The varying marketing techniques used to introduce these relatively new products, emphasizing cost, convenience and nutrition, seem eerily similar to today's food market. Gobel Meat Products stresses convenience and price. Cooking meat with gas can be pricey, the ad explains, but using pre-cooked meat limits that cost. Plus, "There are many delicious meals that the clever woman can prepare with the Gobel cooked meats, especially when time presses, the unexpected guest arrives or some other emergency arises."
Philadelphia Cream Cheese is perfect for a "No Cooking" meal or snack--and the same argument is made today. Cheez Whip is equally convenient, with the added attraction of being "Rich in Vitamines."
Kirsch's sodas may not be as healthy as cheese, but at least they are made "without the aid of chemical preservatives or adulterants." The ad even challenges those who would like an "inspection of our extensive plant."
Breyer's Ice Cream makes a similar all-natural claim in this ad. And they still rely on this marketing technique today:
Nestle's Lion Brand Milk insists that "Every recipe in this book that includes milk--for that matter, any recipe anywhere that calls for milk--can be made more delicious" with their products. In fact, "where extra sweetness is desired, use the condensed because the sugar is already in it. Elsewhere use the evaporated, which is simply pure, rich milk from which the useless water has been removed."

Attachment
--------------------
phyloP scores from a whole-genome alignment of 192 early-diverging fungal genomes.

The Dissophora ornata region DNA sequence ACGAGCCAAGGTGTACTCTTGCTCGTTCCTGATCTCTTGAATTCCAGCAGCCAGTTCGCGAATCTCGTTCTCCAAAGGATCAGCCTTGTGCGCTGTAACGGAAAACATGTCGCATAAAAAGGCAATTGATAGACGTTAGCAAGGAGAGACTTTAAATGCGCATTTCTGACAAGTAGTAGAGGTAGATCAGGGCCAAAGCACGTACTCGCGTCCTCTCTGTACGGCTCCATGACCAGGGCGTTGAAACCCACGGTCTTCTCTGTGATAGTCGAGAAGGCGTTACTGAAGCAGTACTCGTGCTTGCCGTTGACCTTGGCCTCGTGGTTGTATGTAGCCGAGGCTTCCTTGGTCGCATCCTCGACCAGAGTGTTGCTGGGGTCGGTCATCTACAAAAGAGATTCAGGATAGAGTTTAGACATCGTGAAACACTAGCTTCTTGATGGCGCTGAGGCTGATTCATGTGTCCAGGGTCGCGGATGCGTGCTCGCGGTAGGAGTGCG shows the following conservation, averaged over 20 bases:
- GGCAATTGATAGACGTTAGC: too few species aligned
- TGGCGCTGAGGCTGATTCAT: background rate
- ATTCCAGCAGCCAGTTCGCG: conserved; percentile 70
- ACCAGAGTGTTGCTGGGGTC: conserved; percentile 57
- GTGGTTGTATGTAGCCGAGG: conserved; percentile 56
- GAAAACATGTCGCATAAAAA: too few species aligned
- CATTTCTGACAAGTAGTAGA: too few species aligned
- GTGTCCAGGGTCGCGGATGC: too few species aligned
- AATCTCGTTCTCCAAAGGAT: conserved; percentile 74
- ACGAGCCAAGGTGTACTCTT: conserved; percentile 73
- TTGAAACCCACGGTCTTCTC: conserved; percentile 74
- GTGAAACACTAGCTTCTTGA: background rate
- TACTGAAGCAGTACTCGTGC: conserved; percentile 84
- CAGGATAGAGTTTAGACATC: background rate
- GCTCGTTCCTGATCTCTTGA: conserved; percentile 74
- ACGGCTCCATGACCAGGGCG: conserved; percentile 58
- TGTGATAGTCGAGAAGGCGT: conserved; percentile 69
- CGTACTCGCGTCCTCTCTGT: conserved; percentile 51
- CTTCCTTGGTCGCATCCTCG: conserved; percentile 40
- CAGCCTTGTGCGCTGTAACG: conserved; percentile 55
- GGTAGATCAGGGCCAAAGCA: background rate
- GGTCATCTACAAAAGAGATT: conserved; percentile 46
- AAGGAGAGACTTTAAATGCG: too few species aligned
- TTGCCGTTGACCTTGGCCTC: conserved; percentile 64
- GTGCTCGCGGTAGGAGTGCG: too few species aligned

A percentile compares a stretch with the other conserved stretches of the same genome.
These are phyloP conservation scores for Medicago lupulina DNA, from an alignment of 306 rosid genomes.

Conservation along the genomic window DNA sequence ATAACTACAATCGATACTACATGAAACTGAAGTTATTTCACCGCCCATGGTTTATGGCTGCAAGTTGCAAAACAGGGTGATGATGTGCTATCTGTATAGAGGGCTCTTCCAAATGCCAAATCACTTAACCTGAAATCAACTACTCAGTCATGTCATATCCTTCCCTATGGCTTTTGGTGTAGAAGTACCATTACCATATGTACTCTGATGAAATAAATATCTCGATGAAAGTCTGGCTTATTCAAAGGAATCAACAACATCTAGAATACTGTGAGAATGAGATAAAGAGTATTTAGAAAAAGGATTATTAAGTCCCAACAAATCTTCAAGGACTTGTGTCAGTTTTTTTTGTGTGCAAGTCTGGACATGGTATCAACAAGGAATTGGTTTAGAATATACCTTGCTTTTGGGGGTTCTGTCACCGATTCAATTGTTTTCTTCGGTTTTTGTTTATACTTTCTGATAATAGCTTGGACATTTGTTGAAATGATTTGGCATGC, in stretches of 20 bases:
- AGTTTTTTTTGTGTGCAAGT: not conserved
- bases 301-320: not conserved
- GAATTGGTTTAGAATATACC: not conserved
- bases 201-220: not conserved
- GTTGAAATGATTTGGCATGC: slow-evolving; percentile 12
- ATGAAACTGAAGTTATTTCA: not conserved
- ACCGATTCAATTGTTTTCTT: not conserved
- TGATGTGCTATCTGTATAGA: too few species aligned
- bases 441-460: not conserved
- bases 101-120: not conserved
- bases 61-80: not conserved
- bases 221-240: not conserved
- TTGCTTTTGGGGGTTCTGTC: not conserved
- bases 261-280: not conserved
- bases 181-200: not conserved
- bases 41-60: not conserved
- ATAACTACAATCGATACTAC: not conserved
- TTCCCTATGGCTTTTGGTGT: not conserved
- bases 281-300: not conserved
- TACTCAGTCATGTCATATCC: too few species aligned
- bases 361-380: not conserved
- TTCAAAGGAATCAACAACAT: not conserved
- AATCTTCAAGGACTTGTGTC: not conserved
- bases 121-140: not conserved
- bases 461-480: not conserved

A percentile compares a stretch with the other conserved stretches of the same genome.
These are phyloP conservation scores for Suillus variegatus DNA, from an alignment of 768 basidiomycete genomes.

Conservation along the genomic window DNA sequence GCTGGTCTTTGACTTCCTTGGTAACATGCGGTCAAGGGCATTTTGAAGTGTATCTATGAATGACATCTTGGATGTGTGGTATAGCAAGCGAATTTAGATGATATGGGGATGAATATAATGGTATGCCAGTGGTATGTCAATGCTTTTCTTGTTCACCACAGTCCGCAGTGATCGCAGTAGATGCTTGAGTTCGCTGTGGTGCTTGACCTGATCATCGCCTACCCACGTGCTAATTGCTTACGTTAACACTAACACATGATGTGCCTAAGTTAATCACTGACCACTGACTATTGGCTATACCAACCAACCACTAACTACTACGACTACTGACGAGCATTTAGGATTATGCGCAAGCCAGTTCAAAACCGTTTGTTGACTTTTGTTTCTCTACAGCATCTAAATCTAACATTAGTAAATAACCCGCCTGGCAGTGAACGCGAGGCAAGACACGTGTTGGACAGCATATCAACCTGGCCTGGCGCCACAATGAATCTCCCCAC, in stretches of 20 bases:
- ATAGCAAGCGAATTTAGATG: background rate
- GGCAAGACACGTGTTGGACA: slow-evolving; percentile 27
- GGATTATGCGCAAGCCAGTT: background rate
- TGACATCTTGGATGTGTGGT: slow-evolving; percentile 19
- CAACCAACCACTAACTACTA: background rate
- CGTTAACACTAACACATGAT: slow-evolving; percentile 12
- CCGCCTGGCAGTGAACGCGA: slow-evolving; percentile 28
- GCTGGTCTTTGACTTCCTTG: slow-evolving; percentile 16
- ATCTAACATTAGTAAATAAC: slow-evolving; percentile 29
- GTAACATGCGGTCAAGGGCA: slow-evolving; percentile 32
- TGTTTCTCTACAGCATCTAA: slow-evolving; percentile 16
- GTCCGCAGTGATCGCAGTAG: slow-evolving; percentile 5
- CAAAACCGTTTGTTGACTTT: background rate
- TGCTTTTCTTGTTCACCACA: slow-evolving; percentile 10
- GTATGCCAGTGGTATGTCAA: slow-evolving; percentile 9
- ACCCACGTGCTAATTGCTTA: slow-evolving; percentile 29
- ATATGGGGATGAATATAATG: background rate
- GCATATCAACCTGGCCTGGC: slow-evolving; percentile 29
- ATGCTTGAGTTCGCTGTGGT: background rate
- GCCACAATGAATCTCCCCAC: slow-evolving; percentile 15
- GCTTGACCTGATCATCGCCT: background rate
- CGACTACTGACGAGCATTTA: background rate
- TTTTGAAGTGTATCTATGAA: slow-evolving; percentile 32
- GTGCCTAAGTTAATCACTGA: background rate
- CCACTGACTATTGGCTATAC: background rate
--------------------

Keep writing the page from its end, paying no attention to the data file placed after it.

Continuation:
I can't help but wonder if the advertisers ever predicted that these types of ads and products would become the staple of the American diet over the next several decades. When Nestle suggested substituting a good tasting ingredient for a healthier (more water-based) ingredient, did they imagine such substitutions would ever be carried to extremes?
For the most part, the ads seem obsessed with "new science" and a better understanding of food elements. Many of the ads claim that the products provide necessary nutrients, like many of today's favorite food items. The ads in The Eagle Cookbook are hailing a healthier, more nutritious and more delicious diet, but many nutritionists in 2011 would probably disagree with the prediction in this ad for "vitamine" rich jellies and preservatives: